Union First Market Bank glitches enter 3rd day

By Andy Jenks - bio | email
Posted by Terry Alexander - email

CHESTERFIELD, VA (WWBT) - Problems with a local bank merger are now in their third day. While the new Union First Market Bank reports progress, some customers are finding it difficult to go about their daily lives.

Natalie Blake of Chesterfield is living with Lou Gehrig's disease. Gone, is the use of her legs. And she knows her hands won't be far behind.

"Well, it causes severe problems. I'm left handed. I can't write anymore," Blake said.

But she still has bills to pay, especially insurance premiums. And because she can't leave the house, or write a check, Natalie does all of that, online.

"So I depend on my computer as, more or less, my lifeline to many things," Blake said.

Natalie's story is among the more extreme examples of problems caused by the merger of Union and First Market banks. For some people, online banking suddenly stopped working three days ago. Other customers logged on, and saw the account information of total strangers. Company executives turned off the service until they could get it fixed.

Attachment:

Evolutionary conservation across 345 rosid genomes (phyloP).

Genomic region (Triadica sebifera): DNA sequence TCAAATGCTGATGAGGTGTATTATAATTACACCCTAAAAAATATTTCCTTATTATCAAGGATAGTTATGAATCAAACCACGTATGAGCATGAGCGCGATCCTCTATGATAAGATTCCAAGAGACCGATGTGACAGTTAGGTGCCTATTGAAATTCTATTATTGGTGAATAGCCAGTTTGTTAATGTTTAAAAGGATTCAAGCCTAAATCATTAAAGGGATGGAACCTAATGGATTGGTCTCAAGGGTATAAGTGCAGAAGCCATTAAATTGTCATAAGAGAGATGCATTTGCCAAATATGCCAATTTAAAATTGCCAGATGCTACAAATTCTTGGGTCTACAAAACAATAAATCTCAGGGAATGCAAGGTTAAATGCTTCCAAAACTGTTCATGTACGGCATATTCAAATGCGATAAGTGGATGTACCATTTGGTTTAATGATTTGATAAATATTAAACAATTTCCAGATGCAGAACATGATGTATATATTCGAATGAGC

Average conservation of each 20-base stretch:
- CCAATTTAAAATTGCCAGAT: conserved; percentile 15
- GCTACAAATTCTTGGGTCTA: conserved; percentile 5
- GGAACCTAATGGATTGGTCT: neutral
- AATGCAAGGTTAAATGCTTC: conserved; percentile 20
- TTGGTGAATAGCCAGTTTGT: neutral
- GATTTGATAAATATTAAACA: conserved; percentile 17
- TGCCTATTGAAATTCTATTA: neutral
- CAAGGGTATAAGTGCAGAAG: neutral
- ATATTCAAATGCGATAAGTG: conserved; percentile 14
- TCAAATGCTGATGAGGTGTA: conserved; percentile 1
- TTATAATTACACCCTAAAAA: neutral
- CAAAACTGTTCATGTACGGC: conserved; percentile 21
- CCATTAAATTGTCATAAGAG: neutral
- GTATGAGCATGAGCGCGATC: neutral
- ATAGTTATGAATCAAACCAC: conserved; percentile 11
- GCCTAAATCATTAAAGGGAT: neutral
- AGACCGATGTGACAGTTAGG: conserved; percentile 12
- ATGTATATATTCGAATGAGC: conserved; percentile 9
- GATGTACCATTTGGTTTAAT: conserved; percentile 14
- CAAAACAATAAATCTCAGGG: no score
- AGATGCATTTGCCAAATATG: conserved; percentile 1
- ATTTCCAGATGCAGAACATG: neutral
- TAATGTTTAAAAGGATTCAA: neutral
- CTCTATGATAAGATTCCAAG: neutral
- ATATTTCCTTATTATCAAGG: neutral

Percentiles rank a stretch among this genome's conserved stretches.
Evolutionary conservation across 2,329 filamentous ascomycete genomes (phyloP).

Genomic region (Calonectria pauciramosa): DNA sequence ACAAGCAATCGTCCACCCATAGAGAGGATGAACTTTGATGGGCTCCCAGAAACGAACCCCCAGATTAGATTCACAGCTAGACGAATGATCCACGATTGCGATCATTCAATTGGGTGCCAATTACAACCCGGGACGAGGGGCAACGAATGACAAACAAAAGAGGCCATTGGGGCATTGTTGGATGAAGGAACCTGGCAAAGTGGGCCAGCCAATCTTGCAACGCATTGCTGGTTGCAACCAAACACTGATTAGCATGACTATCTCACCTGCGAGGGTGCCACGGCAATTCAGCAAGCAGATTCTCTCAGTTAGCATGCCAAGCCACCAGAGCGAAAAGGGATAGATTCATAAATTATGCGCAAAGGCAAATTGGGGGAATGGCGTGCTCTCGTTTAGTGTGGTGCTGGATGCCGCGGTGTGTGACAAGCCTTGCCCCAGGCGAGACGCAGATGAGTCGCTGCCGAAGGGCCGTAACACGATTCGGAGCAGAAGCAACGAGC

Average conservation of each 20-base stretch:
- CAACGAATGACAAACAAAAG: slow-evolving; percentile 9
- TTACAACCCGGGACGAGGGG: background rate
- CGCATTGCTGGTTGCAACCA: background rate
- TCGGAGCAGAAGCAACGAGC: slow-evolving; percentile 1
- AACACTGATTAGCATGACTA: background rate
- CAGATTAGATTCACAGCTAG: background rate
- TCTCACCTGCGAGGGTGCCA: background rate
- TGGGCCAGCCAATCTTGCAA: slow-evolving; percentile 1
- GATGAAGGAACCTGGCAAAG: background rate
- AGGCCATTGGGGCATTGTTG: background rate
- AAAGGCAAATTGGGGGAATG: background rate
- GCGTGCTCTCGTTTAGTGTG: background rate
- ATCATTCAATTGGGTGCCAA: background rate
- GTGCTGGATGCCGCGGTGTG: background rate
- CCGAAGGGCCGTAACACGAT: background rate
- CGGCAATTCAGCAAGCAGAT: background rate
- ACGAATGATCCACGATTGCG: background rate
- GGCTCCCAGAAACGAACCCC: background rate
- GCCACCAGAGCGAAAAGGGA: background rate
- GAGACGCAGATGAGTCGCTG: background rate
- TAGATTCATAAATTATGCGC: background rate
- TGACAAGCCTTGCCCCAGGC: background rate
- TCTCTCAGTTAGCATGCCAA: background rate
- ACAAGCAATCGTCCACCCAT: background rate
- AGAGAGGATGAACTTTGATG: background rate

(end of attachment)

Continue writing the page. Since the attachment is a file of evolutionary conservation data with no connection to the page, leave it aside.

"You can't practice bringing over the Internet banking pieces until you're live. We thought we had a good process, but no good process is gonna overcome bad data files," said G. William Beale, CEO of Union First Market Bank.

Adding to the frustration, the bank's customer service lines were crashed. If you dialed the number, you likely got a busy signal or a recording that said "all lines are busy." The good news is, after three days, most of the problems are now fixed.

"They can access their accounts. Their money came over properly. Their money is in their accounts, it's safe," Beale said.

While Natalie is thankful for the efforts - she's not ready to trust the new system, just yet.

"This far, my hand is on the trigger, but I'm afraid to use it at the moment, I'd like to give it another day in case there are kinks," she said.

According to the bank's CEO, online bill pay is now working again. And, of the 90,000 First Market accounts that came over in the merger, less than 1,000 may have had their data compromised. The bank is offering free identity protection and fraud alerts to those people.

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